Reason #1 why I fail at blogging: Class

3 Jul

A few tips on teaching college-level courses:

1) When signing up to teach a class that trains students for a particular exam, do make sure you’ve passed said exam long before the class starts. Do not register to take the test the day before the class begins. You will fail it, and then the college will have to scurry to find a replacement teacher. You will send out an apology email that your students receive while they are actually in the class you are not qualified to teach, and despite your vague “emergency” excuse, your students will know what happened. Your replacement will tell them.

2) When teaching a class as a replacement, do be awesome. Do have more experience than most of your students have years out of diapers. Do repeat phrases like “Plug and Play–we used to call it Plug and Pray,” that manage to make you not sound like a relic, but like someone who knows what the hell he’s talking about, and my god they were going to let someone who hadn’t even taken the test yet teach us, really?

3) When teaching an online course over 8 weeks in the summer, do be a slavedriver. Do encourage your students to work ahead, and show genuine disappointment when they fall behind. Do be able to comment on the quality of the book, as you helped edit it. In essence, do everything that will make your students who took an online course with some other schmuck who didn’t give a rat’s ass go “oh, so online courses can actually be worth something. Sweet.”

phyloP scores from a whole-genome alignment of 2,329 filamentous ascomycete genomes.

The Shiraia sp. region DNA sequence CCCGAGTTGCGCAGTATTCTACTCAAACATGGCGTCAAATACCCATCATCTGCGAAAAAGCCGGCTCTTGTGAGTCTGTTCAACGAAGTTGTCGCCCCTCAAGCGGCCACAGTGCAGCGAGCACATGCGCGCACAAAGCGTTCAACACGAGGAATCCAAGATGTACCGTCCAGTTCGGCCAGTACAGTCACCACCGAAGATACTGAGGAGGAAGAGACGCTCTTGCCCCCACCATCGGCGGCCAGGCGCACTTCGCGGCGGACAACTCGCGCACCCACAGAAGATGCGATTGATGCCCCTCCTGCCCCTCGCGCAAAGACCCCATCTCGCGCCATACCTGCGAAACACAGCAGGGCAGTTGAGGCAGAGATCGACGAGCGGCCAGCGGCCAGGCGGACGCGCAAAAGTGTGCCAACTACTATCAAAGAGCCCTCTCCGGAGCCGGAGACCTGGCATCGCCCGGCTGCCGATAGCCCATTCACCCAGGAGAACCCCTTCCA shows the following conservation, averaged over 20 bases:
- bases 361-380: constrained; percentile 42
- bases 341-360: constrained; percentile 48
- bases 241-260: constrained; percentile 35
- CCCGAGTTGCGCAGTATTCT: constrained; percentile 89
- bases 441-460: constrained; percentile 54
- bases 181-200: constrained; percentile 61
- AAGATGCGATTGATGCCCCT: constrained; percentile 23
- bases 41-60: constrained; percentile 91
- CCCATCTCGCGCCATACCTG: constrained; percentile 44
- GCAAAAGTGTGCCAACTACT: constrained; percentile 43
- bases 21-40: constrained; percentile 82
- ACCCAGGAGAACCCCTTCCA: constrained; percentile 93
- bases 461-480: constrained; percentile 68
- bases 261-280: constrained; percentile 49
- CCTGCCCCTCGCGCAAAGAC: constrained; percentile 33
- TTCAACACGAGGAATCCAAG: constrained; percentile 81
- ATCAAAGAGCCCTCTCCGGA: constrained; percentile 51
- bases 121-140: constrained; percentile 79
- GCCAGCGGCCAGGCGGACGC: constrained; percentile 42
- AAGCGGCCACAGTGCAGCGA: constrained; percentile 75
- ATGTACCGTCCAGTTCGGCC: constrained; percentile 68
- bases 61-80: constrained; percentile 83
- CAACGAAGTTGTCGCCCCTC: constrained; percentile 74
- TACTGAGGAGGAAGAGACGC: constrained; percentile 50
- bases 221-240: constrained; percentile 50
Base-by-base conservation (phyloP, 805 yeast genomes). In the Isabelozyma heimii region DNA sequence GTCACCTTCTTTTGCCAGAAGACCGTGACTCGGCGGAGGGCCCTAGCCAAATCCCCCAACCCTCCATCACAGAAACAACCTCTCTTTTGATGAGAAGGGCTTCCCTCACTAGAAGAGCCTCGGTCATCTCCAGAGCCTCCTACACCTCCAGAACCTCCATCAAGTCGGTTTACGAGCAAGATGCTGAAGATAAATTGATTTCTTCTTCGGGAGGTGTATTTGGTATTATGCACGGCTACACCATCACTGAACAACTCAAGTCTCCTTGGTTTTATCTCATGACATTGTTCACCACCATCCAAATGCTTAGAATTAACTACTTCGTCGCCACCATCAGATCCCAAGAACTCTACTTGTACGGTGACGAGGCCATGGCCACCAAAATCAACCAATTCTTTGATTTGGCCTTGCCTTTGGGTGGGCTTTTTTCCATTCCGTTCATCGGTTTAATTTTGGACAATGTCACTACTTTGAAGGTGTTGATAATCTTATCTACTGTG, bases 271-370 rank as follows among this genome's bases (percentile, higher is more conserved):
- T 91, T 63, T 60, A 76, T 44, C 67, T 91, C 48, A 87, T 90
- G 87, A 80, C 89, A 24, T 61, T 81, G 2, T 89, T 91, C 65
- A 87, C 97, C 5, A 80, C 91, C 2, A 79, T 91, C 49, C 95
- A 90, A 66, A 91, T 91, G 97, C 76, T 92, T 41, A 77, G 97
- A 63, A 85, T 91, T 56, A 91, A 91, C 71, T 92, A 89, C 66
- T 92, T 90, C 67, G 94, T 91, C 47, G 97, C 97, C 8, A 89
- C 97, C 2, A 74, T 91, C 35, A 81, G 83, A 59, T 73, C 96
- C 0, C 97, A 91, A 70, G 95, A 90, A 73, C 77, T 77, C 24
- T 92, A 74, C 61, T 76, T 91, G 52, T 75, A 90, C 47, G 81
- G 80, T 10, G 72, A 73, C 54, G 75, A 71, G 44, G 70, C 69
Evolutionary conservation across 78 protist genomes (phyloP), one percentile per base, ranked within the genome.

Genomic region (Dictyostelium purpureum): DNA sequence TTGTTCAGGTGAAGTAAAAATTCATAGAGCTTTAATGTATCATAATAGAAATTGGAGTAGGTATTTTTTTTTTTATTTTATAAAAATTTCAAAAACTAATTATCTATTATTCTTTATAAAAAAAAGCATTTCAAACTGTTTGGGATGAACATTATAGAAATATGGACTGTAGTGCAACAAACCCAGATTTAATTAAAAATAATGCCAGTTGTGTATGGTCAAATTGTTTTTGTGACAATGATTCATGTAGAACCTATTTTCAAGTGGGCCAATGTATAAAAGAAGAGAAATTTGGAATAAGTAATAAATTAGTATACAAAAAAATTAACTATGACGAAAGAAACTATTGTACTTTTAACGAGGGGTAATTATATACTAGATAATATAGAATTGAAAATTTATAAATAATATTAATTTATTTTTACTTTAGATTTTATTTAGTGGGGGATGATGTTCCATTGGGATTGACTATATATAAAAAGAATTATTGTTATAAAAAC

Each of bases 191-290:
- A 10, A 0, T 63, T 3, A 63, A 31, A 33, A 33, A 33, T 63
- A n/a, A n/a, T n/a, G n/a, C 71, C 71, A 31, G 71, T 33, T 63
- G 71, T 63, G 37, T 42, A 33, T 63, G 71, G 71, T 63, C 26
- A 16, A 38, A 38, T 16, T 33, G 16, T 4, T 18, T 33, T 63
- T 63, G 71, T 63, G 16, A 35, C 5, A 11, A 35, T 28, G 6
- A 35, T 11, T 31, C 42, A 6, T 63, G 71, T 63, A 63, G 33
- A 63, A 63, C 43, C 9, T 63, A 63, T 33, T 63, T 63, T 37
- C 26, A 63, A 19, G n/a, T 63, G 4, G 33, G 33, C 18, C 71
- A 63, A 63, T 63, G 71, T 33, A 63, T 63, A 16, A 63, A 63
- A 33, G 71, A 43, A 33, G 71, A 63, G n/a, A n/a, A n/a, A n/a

I’m three weeks into my summer online course, which is laid in stark contrast to my first online course. As noted above, the teacher is engaged and quick about grading and helped edit the textbook and is whipping us like sweet cream. It is genuinely hard work, which also lies in stark contrast to the classes I took during the spring semester. Part of the awesome replacement teacher’s awesomeness was that he looked at all the labs and stuff that our original teacher had planned and said “Screw that, just do the quizzes.” And you know what? We still learned all the stuff.

That doesn’t mean, however, that I don’t need to do some more studying before taking the certification exams for which those classes trained me. I have a practice test voucher which I need to start using before June ends, and a voucher for the certification exam proper to save me $200 per test that does, sadly, need to be consumed three days before my final exam for my current class is due. Please do the math. I have not done this much studying since actual college, during which time I worked approximately four hours a week for pay rather than the 40+ I work now.

But ah, whining about work is a post for another time.


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